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Date:   Sun, 4 Jun 2017 19:18:59 +0200
From:   Mason <>
To:     Thomas Gleixner <>
Cc:     Marc Zyngier <>,
        Jason Cooper <>,
        Mark Rutland <>,
        Arnd Bergmann <>,
        Linux ARM <>,
        LKML <>
Subject: Re: Design of interrupt controller driver

On 04/06/2017 15:55, Thomas Gleixner wrote:

> On Sat, 3 Jun 2017, Mason wrote:
>> 1) The interrupt router has 128 inputs and 24 outputs.
>> Therefore, several devices have to share an output line.
>> I believe they *must* be of the same interrupt type?
>> In the limit, we could use
>> - 1 output line for level high
>> - 1 output line for level low
>> - 1 output line for edge rising
>> - 1 output line for edge falling
>> Is that correct?
> No. You CANNOT share edge type interrupts, simply because it might be
> impossible to figure out which device fired the interrupt.

I understand that now.
It dawned on me in point 2.

The interrupt controller's designers consider that
"pulse" interrupt requests are "broken by design",
because they can be missed if the edge detector is
sampling at too low a frequency.

>> As for the DMA interrupt, the HW designers consider it
>> a level interrupt. When the engine is busy processing
>> a command, the interrupt signal is low; when the engine's
>> command queue is empty, the interrupt signal is high.
>> Thus, there is no risk of "missing a pulse". But maz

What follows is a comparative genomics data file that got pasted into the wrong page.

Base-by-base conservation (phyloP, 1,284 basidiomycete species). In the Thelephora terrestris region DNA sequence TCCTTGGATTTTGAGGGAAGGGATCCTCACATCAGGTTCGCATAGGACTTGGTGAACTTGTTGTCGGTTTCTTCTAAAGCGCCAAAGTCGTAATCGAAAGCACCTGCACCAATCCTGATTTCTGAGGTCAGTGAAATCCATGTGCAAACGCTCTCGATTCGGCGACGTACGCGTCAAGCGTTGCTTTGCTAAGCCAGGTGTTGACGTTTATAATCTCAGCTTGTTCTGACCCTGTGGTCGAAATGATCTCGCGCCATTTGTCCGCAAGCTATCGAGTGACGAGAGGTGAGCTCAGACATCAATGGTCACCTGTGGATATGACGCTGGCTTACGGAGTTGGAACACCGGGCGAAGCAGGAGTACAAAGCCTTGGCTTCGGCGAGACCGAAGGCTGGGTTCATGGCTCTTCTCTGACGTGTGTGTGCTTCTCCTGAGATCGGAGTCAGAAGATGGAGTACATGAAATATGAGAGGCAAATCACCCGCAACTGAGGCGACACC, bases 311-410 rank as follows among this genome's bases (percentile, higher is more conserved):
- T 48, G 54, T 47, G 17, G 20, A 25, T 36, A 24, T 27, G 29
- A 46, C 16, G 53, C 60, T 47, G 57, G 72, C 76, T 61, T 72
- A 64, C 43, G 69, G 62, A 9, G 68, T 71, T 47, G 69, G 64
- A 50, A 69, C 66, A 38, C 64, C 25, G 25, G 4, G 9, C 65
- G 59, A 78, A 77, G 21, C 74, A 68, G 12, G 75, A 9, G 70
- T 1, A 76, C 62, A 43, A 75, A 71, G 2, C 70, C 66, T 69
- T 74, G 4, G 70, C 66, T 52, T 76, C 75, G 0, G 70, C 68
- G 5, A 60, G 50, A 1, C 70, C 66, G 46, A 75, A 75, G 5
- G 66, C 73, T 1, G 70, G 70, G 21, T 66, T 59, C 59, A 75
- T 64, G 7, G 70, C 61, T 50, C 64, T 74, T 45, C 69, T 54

>> has stated twice that the relevant *event* is the
>> transition from "busy" to "idle", which makes this
>> an edge (rising) interrupt. However, it doesn't have
>> the problem described in 2)  The interrupt signal
>> will remain high, so there is no risk of "missing"
>> a pulse. So they can be grouped. Is that correct?
> That depends on the DMA controller. If you can disable the interrupt line
> at the DMA device level, then you can use that scheme. If not, you'll get
> an interrupt storm as long as the DMA engine is idle.

I don't follow. If the interrupt is configured
as rising edge, only transitions from busy to
idle will trigger an interrupt. The interrupt
storm would be if the interrupt is configured
level high. Right?

I'm using a DMA driver right now which expects
the ISR to be invoked on rising edges, and
everything works as expected.

Regards, and have a nice weekend.

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